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Pelvic pain: What is it and should I be worried?

Pelvic Pain: What Is It? When To Worry

Are you experiencing pain in the region below your belly button? This lower abdominal pain is known as pelvic pain. It may feel sharp or dull. It can be either sudden and intense (acute), or chronic – persisting for months.

In women, pelvic pain is fairly common and frequently connected to the reproductive system. There are many possible causes of pelvic pain. Here we respond to some common questions about it.

Where is the location of pelvic pain?

Pelvic pain is pain in your lower abdominal area (beneath your belly button, in the lower tummy).

What are the symptoms of pelvic pain?

There are different kinds of pelvic pain, with varying causes. It can be either intermittent or constant. It can be confined to a small area of the pelvis, or affect the whole lower abdominal region.

Chronic pelvic pain is that which continues for six months or more, and it can either be constant or come and go. On the other hand, acute pelvic pain begins strongly and abruptly, and needs to be investigated as soon as possible.

Different types of pelvic pain include:

  • A sudden sharp, burning or stabbing sensation
  • A pain that develops gradually but does not subside
  • A throbbing pain, or cramping sensation, which may fluctuate
  • A dull aching feeling
  • A sensation of pressure
  • A feeling of twisting or knotting
  • Pain only during certain activities, for example urinating, exercising or having sex

Pelvic pain may be accompanied by other symptoms (see below).

What causes pelvic pain?

Pelvic pain in a woman could be down to one of many causes, but is often linked to the reproductive system. Pelvic pain could for example stem from:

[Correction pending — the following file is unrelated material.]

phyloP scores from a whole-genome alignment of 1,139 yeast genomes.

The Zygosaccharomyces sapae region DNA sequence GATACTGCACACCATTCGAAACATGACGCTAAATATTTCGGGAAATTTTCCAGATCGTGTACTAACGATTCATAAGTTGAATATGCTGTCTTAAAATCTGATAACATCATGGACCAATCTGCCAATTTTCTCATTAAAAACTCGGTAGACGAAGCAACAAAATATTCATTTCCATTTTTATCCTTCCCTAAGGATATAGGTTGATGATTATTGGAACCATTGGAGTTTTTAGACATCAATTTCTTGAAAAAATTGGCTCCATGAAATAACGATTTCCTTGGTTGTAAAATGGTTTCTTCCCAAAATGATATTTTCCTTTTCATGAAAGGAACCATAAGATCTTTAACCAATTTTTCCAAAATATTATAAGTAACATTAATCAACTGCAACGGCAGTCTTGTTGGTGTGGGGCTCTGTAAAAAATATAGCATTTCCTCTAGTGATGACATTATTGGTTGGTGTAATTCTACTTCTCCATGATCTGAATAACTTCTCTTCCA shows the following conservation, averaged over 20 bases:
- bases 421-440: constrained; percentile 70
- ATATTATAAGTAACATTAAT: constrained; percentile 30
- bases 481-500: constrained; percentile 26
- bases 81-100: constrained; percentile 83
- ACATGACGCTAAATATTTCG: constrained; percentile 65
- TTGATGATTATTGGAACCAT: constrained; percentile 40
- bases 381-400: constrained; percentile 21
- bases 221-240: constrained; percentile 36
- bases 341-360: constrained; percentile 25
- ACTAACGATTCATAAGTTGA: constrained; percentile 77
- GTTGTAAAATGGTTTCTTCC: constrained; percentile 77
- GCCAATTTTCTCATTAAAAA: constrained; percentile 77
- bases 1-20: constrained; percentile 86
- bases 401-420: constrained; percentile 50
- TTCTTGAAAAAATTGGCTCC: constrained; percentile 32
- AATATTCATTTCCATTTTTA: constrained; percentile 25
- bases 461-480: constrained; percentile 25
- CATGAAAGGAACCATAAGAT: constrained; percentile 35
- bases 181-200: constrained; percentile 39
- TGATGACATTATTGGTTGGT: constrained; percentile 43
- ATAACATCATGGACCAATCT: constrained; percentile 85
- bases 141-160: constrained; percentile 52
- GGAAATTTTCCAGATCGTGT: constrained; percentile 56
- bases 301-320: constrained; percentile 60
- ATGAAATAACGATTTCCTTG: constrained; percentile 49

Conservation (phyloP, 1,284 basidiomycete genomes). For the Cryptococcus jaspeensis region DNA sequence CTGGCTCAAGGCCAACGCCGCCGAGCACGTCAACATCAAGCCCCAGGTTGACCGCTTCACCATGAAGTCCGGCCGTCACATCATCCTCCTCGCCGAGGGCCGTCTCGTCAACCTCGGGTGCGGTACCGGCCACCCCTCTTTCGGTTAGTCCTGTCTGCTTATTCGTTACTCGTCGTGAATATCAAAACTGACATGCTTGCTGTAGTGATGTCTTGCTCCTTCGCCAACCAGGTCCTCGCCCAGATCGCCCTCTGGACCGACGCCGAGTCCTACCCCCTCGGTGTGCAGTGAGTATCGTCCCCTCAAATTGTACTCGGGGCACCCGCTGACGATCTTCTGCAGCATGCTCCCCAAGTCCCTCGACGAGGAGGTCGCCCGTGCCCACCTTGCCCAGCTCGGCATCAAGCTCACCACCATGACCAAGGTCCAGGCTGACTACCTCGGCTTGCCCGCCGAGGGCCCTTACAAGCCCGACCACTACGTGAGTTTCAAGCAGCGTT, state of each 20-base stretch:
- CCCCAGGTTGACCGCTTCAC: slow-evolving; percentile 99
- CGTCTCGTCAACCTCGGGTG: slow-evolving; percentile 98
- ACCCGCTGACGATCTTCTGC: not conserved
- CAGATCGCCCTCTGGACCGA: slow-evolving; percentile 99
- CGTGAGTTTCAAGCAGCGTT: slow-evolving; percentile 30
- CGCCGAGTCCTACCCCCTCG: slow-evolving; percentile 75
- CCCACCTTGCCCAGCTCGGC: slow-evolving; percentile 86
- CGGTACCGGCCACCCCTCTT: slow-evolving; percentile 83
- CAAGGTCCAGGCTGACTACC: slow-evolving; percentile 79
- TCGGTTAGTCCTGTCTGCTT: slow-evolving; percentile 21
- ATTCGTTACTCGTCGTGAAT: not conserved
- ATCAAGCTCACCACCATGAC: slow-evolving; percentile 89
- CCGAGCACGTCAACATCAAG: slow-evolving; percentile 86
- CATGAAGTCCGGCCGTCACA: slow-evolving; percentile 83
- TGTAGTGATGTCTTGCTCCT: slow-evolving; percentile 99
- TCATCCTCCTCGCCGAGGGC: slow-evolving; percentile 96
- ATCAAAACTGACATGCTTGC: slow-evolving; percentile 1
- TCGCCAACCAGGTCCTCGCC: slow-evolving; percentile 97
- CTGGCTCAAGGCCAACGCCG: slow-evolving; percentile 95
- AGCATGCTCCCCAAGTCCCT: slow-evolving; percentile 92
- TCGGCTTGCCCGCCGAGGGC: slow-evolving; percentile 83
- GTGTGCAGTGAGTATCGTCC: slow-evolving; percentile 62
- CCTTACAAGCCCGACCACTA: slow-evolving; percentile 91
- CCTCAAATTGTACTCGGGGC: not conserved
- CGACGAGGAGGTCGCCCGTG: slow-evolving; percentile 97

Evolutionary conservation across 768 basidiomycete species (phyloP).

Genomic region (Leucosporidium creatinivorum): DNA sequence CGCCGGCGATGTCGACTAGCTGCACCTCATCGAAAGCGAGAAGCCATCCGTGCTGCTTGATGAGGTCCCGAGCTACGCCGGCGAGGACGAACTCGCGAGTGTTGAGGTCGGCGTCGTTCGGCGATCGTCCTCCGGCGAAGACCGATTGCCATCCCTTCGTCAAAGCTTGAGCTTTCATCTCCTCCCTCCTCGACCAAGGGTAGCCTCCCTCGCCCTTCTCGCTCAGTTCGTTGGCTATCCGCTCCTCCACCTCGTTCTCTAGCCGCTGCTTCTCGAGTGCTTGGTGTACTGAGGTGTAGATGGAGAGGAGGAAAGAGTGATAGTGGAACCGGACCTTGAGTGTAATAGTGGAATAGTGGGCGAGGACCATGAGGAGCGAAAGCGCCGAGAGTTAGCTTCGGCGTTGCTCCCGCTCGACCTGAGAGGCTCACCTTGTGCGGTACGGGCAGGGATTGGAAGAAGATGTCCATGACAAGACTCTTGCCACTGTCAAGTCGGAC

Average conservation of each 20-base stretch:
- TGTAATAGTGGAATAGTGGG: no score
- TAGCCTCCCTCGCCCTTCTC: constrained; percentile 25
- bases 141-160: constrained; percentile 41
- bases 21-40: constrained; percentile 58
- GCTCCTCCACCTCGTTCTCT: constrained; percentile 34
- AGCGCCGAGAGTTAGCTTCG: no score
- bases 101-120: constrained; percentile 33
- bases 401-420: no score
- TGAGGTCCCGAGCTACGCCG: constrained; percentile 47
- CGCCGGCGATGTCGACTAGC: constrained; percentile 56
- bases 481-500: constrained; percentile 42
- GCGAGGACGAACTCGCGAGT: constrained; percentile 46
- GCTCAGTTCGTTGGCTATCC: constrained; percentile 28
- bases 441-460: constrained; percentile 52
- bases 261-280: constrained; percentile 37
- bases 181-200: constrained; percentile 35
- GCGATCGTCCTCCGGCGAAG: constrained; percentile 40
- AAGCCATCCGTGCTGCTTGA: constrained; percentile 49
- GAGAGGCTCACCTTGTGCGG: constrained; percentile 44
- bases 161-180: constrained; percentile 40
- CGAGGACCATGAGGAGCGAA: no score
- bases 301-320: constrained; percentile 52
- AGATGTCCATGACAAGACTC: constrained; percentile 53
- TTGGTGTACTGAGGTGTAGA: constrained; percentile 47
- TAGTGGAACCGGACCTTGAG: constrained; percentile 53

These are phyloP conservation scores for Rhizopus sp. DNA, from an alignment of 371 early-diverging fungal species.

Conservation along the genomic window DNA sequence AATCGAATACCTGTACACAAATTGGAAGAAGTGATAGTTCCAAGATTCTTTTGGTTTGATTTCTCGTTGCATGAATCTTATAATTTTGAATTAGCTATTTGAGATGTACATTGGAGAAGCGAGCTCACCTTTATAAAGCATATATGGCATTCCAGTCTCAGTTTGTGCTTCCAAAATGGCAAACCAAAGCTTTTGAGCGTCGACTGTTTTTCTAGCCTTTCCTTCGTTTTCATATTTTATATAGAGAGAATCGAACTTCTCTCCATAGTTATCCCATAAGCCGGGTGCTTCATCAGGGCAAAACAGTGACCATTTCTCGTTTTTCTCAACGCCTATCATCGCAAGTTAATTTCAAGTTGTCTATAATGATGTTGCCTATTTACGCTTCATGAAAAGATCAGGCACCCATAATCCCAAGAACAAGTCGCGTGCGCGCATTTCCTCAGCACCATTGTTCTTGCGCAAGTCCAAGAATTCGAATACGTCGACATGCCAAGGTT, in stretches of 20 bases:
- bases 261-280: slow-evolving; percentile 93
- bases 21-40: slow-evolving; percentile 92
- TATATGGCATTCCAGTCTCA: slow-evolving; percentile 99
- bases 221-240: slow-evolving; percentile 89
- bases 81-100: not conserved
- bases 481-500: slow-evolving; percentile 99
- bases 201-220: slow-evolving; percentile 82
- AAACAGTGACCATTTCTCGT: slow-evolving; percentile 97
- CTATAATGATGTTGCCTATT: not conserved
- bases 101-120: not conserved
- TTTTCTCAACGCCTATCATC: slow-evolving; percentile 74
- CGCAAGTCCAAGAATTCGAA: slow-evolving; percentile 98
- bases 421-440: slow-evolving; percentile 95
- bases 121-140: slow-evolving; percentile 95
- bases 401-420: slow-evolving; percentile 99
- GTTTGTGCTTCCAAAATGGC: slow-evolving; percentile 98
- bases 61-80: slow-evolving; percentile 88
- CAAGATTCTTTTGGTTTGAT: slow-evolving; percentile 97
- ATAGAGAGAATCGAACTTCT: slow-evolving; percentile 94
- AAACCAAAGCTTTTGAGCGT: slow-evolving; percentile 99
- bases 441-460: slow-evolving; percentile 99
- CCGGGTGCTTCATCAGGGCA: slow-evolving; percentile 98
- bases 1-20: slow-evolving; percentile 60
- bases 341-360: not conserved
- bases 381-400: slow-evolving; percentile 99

• Menstrual pain
  • Ovulation
  • An infection in the urinary tract (UTI)
  • Pelvic Inflammatory Disease (PID) which is commonly caused by a sexually transmitted infection such as chlamydia or gonorrhoea. It is easily treated but can lead to infertility and other problems if left untreated.
  • Fibroids (non-cancerous growths consisting of fibrous tissue and muscle, that grow in or around the uterus)
  • Endometriosis (a chronic condition in which tissue like that of the uterine walls grows in other places)
  • Ovarian cysts (fluid-filled sacs that develop on the ovaries)
  • Pelvic pain in pregnancy

In rare cases, pelvic pain may signal something more severe, such as uterine cancer, ovarian cancer or an ectopic pregnancy.

When is pelvic pain concerning?

Book an appointment with your gynaecologist or GP if:

  • Your pelvic pain persists
  • Your menstrual cramps have gotten worse
  • You have experienced bloating for several weeks or more
  • You have unexplained weight loss
  • You have persistent diarrhoea or constipation
  • You are experiencing pain during sex
  • There is blood in your urine or stool
  • You experience unusual vaginal bleeding or discharge

Seek medical advice immediately if you are experiencing pelvic pain and:

  • It is intense, worsening, or is painful when you touch the pelvic region or move
  • You struggle to pass urine or stools
  • It hurts to pass urine or you need to pass urine more frequently
  • You are pregnant or there’s a chance you could be pregnant
  • You have a fever

How can I relieve pelvic pain?

The treatment of pelvic pain depends on what is causing it. For example, if it is due to pelvic inflammatory disease, you will be prescribed a course of antibiotics. If investigation indicates endometriosis, you may be prescribed hormone treatment in addition to painkillers, or less often laparoscopy surgery. In rarer cases such as acute and severe pelvic pain caused by ectopic pregnancy, surgery may be required. If a doctor suspects ovarian cysts, you will need to have a transvaginal ultrasound to confirm and, depending on the size and nature of the cyst(s), you may be prescribed hormone medication or need surgery.

Dr Albert Aka, Consultant Gynaecologist at The Gynae Centre and one of the UK’s leading women’s health doctors says: ‘Often pelvic pain is nothing to worry about but it is important to be safe. Don’t self-diagnose. Whether acute or chronic, you should see a doctor as soon as you can. They will ask about the nature and frequency of the pain, its intensity, whether it spreads to other places, your medical history and other conditions and symptoms.’

If you are experiencing pelvic pain or any other gynaecological issue, The Gynae Centre can help. Our experts are among the best in their field, and we can get to the root of any problem quickly and compassionately. For peace of mind book an appointment online.